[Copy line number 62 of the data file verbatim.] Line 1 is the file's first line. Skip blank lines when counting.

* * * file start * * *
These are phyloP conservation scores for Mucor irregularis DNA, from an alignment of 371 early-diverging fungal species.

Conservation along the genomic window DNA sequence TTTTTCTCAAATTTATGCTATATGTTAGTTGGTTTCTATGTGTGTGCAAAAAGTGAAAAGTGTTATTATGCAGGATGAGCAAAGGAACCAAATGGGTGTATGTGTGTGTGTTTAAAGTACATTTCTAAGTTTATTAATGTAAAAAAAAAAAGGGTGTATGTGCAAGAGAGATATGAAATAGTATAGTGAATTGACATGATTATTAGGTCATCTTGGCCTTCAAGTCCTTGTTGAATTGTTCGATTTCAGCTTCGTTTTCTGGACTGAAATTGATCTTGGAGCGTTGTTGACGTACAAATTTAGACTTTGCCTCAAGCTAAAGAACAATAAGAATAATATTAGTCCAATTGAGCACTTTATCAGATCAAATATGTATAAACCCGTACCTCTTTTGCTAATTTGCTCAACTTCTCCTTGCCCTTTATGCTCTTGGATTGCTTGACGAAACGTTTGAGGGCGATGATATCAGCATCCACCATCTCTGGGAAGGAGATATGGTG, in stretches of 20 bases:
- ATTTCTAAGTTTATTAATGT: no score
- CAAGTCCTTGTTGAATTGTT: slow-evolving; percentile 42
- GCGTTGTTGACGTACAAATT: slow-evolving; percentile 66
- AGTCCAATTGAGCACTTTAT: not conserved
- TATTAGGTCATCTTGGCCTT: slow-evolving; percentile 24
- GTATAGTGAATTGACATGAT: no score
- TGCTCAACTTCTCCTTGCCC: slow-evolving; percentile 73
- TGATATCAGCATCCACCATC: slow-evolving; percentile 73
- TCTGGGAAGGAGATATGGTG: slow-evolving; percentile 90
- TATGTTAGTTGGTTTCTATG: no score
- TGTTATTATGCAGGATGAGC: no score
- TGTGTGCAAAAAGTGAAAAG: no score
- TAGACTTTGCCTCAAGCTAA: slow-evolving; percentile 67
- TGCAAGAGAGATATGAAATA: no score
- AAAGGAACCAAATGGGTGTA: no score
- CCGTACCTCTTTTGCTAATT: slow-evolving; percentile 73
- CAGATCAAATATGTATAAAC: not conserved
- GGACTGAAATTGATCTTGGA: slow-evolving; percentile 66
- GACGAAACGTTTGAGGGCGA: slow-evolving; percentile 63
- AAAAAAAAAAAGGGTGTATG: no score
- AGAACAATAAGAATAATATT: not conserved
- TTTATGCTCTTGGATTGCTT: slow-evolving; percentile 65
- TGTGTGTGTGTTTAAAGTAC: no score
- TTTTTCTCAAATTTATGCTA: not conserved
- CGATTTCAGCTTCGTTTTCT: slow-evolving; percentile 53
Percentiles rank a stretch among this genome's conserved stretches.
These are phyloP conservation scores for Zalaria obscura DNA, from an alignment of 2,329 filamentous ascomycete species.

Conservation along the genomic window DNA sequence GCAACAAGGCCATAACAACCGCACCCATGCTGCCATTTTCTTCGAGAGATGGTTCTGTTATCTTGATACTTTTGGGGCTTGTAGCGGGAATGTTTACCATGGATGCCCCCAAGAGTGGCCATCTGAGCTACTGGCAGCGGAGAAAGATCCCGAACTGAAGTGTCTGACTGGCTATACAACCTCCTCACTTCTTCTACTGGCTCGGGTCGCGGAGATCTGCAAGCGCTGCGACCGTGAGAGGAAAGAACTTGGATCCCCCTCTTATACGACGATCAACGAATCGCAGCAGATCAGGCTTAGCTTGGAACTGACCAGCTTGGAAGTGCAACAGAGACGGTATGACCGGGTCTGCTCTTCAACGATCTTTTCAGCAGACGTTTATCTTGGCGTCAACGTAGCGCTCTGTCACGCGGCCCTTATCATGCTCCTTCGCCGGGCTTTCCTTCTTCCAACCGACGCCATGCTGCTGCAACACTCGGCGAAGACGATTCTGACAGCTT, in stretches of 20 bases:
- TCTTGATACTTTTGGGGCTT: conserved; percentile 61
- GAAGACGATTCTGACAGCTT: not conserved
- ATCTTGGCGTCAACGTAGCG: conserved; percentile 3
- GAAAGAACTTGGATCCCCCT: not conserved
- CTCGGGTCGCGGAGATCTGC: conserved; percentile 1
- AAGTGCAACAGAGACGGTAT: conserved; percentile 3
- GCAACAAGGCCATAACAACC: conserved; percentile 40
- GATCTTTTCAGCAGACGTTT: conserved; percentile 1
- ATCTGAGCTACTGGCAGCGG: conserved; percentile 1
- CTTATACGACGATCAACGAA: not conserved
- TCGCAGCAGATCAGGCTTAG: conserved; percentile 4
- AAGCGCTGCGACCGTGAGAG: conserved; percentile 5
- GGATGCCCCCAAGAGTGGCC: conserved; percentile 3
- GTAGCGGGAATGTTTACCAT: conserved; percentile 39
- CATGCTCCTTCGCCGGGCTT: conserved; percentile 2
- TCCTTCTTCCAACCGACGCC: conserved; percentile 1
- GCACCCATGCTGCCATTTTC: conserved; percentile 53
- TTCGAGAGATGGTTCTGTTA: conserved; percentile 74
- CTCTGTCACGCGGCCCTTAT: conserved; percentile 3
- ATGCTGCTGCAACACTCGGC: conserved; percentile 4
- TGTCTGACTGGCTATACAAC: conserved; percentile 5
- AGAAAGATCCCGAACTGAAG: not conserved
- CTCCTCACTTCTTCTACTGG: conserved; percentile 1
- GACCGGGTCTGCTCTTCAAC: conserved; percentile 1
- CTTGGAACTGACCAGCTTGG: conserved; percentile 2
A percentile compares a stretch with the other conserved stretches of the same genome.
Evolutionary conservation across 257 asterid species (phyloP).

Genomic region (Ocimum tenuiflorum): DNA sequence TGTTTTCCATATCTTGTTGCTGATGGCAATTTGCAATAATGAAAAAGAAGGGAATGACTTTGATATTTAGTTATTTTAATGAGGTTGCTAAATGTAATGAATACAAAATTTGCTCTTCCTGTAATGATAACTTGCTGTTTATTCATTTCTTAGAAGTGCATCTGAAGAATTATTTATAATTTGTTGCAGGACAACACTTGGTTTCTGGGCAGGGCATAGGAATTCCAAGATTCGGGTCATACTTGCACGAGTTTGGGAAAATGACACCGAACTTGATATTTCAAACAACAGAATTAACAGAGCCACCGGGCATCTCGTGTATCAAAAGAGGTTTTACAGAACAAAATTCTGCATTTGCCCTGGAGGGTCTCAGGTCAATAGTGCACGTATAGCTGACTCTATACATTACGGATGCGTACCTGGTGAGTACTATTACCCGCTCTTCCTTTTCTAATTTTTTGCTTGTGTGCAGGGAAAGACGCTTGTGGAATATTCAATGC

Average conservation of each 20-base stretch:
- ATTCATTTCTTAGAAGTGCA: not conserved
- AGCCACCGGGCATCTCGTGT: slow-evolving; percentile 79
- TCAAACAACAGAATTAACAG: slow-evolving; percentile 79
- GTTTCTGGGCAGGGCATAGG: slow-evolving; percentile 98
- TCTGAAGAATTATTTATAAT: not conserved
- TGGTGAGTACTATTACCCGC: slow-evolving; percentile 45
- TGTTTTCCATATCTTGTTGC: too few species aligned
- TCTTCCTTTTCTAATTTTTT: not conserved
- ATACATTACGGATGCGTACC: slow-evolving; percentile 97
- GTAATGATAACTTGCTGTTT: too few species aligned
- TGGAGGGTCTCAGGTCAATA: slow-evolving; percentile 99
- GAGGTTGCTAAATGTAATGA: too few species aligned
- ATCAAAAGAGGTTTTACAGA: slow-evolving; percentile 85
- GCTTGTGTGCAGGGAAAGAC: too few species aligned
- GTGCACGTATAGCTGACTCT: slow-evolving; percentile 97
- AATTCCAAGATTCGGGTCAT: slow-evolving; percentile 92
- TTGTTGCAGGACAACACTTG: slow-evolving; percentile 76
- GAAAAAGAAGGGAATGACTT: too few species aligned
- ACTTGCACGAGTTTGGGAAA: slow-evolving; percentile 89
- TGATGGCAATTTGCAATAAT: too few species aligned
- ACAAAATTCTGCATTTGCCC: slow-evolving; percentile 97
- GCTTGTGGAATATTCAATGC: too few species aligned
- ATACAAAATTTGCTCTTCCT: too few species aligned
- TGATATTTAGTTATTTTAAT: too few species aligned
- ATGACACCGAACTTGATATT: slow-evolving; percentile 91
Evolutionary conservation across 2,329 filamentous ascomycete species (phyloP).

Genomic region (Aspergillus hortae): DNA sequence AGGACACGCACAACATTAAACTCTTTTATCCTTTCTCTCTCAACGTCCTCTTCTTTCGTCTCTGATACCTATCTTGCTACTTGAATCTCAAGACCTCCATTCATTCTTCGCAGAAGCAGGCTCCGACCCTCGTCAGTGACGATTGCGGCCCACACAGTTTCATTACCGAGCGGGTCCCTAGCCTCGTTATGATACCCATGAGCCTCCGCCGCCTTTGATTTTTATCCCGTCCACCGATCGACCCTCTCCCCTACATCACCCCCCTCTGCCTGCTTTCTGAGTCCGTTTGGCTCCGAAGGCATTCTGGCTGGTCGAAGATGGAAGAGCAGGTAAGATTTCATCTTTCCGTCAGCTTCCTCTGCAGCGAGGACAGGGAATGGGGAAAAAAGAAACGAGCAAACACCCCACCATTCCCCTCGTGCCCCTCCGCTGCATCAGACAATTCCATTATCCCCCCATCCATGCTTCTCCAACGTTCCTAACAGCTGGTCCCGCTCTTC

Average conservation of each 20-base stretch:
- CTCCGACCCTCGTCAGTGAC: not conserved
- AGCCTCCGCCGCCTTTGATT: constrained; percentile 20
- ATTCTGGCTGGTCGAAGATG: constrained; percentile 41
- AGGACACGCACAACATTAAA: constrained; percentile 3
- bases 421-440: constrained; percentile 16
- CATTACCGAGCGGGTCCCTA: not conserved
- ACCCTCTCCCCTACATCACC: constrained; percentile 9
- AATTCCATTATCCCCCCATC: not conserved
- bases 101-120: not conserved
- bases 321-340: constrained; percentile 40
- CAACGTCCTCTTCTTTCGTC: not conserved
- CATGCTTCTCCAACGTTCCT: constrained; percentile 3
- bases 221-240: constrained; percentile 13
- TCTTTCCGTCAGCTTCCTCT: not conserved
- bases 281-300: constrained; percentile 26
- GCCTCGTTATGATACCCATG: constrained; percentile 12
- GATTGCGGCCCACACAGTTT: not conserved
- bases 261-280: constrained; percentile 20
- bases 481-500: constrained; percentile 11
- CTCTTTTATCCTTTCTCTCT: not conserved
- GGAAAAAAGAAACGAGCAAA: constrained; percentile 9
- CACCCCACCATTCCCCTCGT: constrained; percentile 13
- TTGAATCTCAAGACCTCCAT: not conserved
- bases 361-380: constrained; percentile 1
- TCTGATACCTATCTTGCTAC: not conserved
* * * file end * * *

- TCAAACAACAGAATTAACAG: slow-evolving; percentile 79